Difference between revisions of "Pululahua Geobotanical Reserve"
Revision as of 02:49, 16 March 2008
Pululahua Geobotanical Reserve is in the province of Pichincha of Ecuador.
Pululahua is a Quichua word that means “cloud of water” or fog. It is a collapsed volcano with great biodiversity and unique geological formations. It is due to this uniqueness that it was declared a Geobotanical Reserve.
The Pululahua Geobotanical Reserve was first created as a National Park on the 28th of January on 1966 via decree law No. 194. This was the first National Park created in Ecuador and in South America to protect this unique place.
On 17th of February of 1978, this National Park was declared a Geobotanical Reserve via decree law No. 2559. This declaration was due to its geological uniqueness, and great diversity with more than 2000 species of flora, great diversity of birds, mammals, and insects of exotic appearance.
It is a caldera formed from the collapsed volcano after it emptied it´s magma chamber during the eruptions dating back to 500 B.C. or 2500 years ago. This type of formation is typical of very strong eruptions that weaken the internal structure of a volcano. The caldera has three lava domes, Pondoña, El Chivo, and Pan de Azucar, which formed in the years following the eruption, and after the volcano collapsed. The highest elevation of this volcano is the Sincholagua hill on the north eastern side of the caldera at an elevation of 3356 meters.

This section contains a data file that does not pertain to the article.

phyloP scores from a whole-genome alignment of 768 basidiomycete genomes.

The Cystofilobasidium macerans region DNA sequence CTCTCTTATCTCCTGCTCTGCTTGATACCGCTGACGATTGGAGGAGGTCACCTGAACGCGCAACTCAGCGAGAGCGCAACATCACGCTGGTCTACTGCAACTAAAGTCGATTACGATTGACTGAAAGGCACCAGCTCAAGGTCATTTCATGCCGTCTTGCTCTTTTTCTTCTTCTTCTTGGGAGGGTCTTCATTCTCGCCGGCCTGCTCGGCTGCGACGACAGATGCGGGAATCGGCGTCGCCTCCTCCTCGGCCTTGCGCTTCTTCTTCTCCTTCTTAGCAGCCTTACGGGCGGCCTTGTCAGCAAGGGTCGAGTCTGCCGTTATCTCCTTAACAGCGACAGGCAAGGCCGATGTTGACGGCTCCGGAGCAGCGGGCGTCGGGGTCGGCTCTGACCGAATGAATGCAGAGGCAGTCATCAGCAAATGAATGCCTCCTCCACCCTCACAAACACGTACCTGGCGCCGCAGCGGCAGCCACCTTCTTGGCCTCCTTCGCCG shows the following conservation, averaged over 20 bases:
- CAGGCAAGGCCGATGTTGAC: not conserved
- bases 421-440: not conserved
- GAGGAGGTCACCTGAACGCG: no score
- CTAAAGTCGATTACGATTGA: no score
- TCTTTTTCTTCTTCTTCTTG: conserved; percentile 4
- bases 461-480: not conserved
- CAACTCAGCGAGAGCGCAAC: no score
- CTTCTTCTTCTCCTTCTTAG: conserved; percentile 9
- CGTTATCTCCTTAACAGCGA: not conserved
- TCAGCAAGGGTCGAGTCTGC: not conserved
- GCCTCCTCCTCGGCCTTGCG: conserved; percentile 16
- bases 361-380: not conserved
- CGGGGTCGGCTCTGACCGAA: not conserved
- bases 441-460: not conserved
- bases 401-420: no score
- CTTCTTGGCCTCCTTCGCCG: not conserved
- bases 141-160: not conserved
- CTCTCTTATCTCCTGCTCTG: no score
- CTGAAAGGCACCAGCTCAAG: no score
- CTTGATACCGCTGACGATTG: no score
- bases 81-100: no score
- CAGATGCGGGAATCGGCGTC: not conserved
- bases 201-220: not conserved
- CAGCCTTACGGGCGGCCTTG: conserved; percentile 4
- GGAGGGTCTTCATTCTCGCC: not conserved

Flora and fauna
The Andes have more than 2900 endemic species; many of these are found in Pululahua and for this reason it is now a Geobotanical Reserve. The dense tree vegetation has a lot of mosses, ferns, lichens, bromeliads and orchids.
Here you will find a good collection of orchid pictures taken in the Pululahua: Pululahua Orchids
Here you will find a good collection of flower pictures taken in the Pululahua: Pululahua Flowers